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Can Mitochondrial Donation Save Lives?
28 November 2018 @ 6:00 pm – 7:30 pmfree
Diseases of the small circle of life: why mitochondrial donation is important
Professor Sir Doug Turnbull, Newcastle University (UK)
Mitochondria are the powerhouses of the cell and uniquely contain their own genetic material called mitochondrial DNA. Diseases caused by mutations in this mitochondrial DNA are increasingly being recognised and may present with illness at any age. Mitochondrial DNA is passed down only from mother to child and a new IVF technique called Mitochondrial Donation has been developed to prevent this transmission. However Mitochondrial Donation remains controversial and has only been approved for treatment in the UK after the passing of specific Mitochondrial Donation Regulations by the UK Parliament. This lecture will focus not only on the importance of Mitochondrial Donation but also on the challenges of changing the law in the UK.
The event will include a patient who will describe her experience with mitochondrial DNA disease, which will illustrate the driver for developing mitochondrial donation as an IVF procedure to enable families to have a healthy child.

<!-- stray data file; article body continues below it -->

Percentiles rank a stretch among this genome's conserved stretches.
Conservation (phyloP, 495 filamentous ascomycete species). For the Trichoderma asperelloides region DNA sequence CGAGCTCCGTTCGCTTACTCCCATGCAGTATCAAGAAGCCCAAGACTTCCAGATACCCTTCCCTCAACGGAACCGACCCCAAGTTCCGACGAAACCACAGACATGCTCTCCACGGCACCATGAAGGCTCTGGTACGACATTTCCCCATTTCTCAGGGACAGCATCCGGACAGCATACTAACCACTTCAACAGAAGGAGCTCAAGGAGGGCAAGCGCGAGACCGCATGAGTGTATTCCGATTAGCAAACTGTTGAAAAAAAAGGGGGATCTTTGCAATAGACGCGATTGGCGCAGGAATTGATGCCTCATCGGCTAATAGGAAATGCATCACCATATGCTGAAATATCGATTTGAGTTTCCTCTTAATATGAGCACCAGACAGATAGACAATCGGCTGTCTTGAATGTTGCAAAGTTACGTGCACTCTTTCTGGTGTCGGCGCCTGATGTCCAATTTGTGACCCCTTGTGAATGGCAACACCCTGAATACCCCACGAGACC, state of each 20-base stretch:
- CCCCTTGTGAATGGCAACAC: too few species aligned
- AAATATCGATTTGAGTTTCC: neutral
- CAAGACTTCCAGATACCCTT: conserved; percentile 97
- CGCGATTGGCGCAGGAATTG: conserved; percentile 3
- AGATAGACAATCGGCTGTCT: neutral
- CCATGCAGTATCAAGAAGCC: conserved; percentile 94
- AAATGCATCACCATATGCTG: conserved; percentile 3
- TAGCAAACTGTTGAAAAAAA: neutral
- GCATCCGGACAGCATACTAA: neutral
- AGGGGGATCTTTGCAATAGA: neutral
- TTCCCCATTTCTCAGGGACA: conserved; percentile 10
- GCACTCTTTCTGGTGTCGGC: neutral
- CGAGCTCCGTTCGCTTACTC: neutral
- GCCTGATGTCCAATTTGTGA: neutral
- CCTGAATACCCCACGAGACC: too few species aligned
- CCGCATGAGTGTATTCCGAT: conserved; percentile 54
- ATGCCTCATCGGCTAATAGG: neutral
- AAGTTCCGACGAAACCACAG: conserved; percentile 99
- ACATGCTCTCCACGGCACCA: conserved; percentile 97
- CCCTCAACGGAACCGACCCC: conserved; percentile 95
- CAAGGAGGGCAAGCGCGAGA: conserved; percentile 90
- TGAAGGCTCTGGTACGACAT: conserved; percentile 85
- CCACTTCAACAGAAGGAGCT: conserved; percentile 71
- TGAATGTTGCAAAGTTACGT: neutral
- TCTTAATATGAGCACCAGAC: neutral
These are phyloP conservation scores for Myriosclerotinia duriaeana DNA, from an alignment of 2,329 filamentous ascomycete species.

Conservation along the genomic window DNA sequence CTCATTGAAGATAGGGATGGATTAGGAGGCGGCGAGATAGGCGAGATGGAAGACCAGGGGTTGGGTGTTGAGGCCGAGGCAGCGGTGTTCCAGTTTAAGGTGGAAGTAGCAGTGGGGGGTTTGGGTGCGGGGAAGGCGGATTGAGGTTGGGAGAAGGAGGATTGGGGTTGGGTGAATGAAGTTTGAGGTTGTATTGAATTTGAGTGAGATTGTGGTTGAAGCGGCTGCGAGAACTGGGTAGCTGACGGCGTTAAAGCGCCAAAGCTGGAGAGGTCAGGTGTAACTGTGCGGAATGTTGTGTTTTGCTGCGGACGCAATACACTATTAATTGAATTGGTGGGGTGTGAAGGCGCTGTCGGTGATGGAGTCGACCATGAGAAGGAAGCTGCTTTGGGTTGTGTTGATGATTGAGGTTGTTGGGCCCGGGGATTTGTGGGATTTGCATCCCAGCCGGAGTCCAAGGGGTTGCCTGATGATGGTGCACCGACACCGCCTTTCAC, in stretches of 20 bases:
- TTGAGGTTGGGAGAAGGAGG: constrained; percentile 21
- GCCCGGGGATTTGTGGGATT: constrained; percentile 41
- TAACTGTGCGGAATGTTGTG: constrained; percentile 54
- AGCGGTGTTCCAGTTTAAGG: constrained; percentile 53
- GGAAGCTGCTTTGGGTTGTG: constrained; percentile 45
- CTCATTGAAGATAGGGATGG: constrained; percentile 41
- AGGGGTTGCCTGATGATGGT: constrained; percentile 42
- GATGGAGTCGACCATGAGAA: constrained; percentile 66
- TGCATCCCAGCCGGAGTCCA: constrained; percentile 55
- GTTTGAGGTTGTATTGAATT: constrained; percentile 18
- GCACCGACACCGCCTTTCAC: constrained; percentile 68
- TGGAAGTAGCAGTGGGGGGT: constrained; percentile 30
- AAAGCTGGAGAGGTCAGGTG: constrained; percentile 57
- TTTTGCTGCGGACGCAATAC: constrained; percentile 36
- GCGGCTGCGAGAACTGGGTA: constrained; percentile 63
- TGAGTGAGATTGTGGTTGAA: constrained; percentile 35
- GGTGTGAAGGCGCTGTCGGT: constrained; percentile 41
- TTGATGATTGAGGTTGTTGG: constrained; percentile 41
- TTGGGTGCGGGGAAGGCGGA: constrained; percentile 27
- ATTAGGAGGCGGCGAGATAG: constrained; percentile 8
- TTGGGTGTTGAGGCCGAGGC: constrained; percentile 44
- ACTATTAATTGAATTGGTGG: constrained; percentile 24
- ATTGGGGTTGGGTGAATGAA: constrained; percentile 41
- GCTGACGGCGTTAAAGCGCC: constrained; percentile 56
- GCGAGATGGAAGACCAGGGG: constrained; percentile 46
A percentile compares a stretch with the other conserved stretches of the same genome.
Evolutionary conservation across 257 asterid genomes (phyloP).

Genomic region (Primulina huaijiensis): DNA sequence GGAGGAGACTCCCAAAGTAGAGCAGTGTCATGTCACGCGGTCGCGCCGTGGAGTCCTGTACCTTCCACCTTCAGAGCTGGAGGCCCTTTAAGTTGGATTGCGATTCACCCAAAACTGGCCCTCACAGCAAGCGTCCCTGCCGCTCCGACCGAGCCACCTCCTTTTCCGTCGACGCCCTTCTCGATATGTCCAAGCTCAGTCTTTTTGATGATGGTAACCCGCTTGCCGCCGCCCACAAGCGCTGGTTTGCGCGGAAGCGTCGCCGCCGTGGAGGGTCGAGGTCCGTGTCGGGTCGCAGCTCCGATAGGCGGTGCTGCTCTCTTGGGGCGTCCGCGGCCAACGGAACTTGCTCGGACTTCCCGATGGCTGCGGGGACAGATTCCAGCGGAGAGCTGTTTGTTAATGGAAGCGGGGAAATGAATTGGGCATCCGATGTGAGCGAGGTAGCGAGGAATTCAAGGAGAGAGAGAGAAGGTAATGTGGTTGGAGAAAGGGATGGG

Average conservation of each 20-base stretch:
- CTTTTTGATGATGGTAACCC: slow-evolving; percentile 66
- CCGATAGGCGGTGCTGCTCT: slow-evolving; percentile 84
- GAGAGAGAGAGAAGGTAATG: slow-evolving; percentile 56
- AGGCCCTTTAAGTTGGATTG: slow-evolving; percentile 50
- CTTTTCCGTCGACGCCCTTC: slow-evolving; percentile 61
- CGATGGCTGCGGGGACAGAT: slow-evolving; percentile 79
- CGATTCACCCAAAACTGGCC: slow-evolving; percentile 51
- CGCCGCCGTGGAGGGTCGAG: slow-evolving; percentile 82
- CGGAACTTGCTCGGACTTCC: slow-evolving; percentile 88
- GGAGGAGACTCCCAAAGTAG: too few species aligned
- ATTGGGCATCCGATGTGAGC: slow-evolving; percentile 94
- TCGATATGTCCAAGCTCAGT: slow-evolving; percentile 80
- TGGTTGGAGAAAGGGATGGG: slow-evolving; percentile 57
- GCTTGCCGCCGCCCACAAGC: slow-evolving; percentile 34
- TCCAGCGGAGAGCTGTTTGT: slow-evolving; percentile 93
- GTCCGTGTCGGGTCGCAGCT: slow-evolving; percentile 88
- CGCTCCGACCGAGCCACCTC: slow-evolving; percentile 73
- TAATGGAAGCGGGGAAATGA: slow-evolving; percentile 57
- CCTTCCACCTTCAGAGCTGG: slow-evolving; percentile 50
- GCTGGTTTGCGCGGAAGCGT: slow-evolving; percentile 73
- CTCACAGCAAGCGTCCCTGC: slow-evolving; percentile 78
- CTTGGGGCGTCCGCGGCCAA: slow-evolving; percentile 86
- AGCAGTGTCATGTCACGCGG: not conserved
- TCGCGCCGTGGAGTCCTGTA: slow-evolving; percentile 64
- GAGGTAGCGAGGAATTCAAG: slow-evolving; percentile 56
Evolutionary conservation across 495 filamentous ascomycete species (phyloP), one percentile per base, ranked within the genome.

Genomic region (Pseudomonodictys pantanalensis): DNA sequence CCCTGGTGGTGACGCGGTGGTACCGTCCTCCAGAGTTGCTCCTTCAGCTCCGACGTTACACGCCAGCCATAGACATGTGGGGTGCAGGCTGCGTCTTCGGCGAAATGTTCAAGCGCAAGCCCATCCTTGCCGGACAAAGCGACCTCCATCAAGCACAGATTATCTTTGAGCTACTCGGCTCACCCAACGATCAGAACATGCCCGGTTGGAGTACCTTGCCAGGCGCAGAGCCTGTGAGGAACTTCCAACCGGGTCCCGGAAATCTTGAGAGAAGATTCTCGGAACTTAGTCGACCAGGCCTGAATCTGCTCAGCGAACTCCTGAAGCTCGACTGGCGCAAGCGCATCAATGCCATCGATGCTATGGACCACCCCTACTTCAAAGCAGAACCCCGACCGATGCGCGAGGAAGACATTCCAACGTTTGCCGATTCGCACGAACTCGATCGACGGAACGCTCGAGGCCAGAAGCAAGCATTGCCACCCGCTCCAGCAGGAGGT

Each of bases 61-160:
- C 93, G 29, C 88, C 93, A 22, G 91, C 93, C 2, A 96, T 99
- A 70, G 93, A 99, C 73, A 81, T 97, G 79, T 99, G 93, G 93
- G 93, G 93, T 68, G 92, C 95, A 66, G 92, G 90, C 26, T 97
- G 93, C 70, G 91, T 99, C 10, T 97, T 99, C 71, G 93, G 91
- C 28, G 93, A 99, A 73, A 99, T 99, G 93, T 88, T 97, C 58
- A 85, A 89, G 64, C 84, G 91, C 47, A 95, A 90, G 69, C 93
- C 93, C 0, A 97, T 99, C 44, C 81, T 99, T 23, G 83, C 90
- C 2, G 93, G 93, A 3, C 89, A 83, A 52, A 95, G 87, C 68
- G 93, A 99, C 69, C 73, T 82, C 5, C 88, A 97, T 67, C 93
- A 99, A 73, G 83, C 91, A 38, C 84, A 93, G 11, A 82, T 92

This event is jointly presented by the Convergence Science Network and the Mito Foundation (incorporating the Australian Mitochondrial Disease Foundation) who are hosting Sir Turnbull’s visit to attend the AussieMit 2018 Conference in Melbourne.
Professor Sir Doug Turnbull
Professor Sir Doug Turnbull is the Director of the Wellcome Trust Centre for Mitochondrial Disease at Newcastle University. He developed and leads the NHS National Highly Specialised Services for Rare Mitochondrial Diseases of Children and Adults, is Director of the Newcastle University Centre for Brain Ageing and Vitality and is an Honorary Consultant Neurologist at Newcastle upon Tyne Hospitals NHS Foundation Trust. Doug has built one of the best international teams working on diagnosis, treatment and prevention of mitochondrial diseases and worked tirelessly with patients, patient organisations and policy makers to champion Mitochondrial donation. These efforts led to the UK parliament voting to allow this ground-breaking treatment to be offered to patients. He was awarded a Knighthood in the Queen’s Birthday Honours in 2016.